The first thing you need to look for is the number of inputs and outputs. Take a look at your recording needs and how many mic inputs will be needed. Look at how many headphones/sound monitors you’re going to use. Do you have a podcast co-host or will you have guests on your podcast?

If you’re going to regularly need 3-4+ mic inputs, you might want to look into a mixer for audio recording. USB mixers are usually better for controlling the audio quality of more input. A USB mixer is similar to interfaces with a USB connection to the computer. 

Interface Connection Types

There’re three types of connections and all are USB – typical USB 2.0, USB 3.0, and USB-C. Though most interfaces still use USB 2.0, newer audio interface models are starting to use USB 3.0 and even USB-C.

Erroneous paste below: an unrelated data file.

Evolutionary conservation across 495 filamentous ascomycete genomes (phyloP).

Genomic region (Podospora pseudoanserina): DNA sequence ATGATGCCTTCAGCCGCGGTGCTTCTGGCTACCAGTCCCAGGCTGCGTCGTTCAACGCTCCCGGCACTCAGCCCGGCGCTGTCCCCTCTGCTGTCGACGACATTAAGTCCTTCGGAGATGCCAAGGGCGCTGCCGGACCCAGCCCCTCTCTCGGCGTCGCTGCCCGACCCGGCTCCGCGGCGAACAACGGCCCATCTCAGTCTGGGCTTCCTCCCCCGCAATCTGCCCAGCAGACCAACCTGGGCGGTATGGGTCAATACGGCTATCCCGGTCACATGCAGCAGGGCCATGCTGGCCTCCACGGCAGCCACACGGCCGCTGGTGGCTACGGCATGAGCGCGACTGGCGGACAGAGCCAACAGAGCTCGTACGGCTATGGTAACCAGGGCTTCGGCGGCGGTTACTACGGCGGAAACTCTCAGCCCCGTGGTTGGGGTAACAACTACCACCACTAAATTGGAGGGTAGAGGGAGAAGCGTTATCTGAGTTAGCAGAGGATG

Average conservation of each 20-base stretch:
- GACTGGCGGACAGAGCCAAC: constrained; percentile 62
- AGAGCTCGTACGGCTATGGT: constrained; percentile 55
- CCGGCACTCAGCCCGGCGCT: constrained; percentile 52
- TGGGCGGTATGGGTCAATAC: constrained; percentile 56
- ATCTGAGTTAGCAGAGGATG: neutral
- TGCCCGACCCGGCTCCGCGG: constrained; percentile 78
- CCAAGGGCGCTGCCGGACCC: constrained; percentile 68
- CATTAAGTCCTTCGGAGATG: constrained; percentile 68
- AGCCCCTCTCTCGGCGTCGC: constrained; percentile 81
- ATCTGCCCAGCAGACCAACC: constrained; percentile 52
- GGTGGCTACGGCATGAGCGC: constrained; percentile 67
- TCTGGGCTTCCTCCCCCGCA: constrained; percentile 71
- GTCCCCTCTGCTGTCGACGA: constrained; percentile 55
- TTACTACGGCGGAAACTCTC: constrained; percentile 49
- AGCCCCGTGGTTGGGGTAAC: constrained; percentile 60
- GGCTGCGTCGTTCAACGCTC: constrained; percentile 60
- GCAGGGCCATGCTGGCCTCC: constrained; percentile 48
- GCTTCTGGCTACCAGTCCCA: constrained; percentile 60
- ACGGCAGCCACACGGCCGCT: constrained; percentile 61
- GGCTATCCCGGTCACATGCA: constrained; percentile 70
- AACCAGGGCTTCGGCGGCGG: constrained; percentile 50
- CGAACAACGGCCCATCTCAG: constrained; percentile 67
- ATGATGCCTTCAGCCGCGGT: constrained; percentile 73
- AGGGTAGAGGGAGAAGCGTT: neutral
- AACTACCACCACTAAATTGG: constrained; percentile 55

MIDI Ports

For podcasting, you don’t normally need to look for this in a USB audio interface. This is useful if you want to record instruments like guitars or keyboards for your podcast. You connect them using the MIDI ports.


Ah, the money question. Which audio interface is going to provide you with the best bang for your buck for recording your podcast? 

I found the Focusrite Scarlett 2i2 is the best overall value interface for podcasting. The Scarlett Solo is also good, but I think that for a little more money, you get the extra mic input. You never know when you’re going to have a guest on your podcast show and you need the extra microphone input for recording.

If you have a higher budget and you need more XLR microphone inputs, you can look to get the Focusrite Scarlett 8i6 (3rd Gen) and get up to 8 inputs.  


There are many audio interfaces out there. Define what your needs are first and that’ll help with deciding the best audio interface for you. 

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Last Update: March 28, 2024